Relations between the US and Russia are as bad as they have been since the end of the Cold War.
But until 2013, the two countries collaborated on a largely unknown diplomatic, political, and trade initiative that eliminated 500 tons of weapons-grade uranium while providing 7 trillion kilowatt hours of electricity in the US.
The Megatons to Megawatts program — which lasted from 1993 to 2013 — provided uranium that met half of the needs of US civilian nuclear power plants over the past 15 years, as the Bulletin of the Atomic Scientists’ Dawn Stover noted in February 2014.
This means that for the most of the past decade and a half, 10% of all electricity in the US came from disassembled Russian nuclear warheads, according to Stover.
The program began after the US signed an agreement with Russia in 1993 to purchase high-enriched uranium from disassembled nuclear warheads.
The Russian bomb uranium was transferred to the US, where it was reprocessed into fuel for commercial nuclear reactors. In October of 2013, the US’ undersecretary of state for arms control said that the program eliminated the equivalent of 20,000 warheads worth of weapons-grade uranium.
The agreement was hatched in the heady early days of post-Cold War era, a time that saw a string of nonproliferation victories. In 1994, newly independent former Soviet republics of Ukraine and Kazakhstan gave up nuclear weapons left in their territory after the breakup of the Soviet Union. The empire’s fall left Ukraine with the third-largest nuclear stockpile on earth. Under the so-called Budapest Memorandum, both countries gave up their weapons and joined the non-proliferation treaty in exchange for various security assurances from the US and the UK.
Elsewhere, the breakup of the Soviet Union helped create the conditions that pushed South Africa’s apartheid government into an agreement with the African National Congress and convinced it to voluntarily dismantle its small stockpile of low-yield tactical nukes even before giving up power in 1994.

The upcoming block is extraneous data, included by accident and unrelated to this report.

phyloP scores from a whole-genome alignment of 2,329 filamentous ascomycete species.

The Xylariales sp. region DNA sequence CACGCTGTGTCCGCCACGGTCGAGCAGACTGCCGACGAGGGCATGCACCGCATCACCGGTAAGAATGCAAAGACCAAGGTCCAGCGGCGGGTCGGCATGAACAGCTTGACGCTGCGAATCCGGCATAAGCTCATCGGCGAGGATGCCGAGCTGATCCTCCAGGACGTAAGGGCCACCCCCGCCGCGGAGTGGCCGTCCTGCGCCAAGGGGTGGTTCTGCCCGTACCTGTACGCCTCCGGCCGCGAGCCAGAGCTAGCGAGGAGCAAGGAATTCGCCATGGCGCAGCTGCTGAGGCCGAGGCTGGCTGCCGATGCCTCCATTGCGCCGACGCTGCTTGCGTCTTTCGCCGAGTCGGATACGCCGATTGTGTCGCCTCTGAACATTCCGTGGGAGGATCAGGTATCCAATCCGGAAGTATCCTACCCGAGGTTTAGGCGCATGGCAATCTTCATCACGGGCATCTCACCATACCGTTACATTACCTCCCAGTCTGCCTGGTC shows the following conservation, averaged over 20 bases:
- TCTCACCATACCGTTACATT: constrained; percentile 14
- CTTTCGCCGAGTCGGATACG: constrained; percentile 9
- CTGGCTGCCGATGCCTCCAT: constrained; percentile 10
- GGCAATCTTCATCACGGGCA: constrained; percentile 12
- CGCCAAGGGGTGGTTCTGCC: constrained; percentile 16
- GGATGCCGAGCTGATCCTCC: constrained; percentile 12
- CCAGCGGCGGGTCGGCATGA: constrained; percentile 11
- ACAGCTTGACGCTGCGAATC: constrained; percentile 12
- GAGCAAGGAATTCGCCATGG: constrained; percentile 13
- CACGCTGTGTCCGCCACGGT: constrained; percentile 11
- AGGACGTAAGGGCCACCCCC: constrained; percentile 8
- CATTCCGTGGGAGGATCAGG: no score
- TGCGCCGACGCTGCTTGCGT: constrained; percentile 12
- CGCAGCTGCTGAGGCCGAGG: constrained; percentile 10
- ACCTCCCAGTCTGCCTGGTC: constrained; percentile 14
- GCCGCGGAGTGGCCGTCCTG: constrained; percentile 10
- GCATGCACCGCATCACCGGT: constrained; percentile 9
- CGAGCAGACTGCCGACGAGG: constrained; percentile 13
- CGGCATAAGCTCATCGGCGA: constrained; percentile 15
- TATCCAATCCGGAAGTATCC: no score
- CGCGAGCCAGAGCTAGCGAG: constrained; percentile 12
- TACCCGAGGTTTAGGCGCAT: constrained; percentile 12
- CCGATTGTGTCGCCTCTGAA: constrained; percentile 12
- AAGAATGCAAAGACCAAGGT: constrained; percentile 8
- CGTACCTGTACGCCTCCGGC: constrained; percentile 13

In just a couple of years, three countries eschewed their existing nuclear weapons stockpiles. And a fourth — a newly democratic Russia — was cooperating with a former enemy and providing a model for future disarmament efforts.
But Megatons to Megawatts has lapsed and,as Stover notes, the last Russian shipment of uranium to the US under the program was in December 2013. The Russian invasion of Ukraine has raised doubts as to the enduring value of the Budapest Memorandum, along with its model of exchanging tangible weapons caches for vague or even meaningless future security promises.
A 2009 treaty between the US and Russia dramatically scaled back the world’s total number of nuclear weapons, but the latest tensions cast doubt on whether the US will enter into another mutual disarmament agreement with Russia anytime soon. And Iran may be on the brink of having its once-illicit uranium enrichment and bomb-grade plutonium production programs legalized through an international treaty.
Even with this string of disarmament setbacks, Megatons to Megawatts could still be a landmark model for future non-proliferation efforts — a program that made the world a safer place while providing for a surprisingly large share of the US’ hefty electricity needs.
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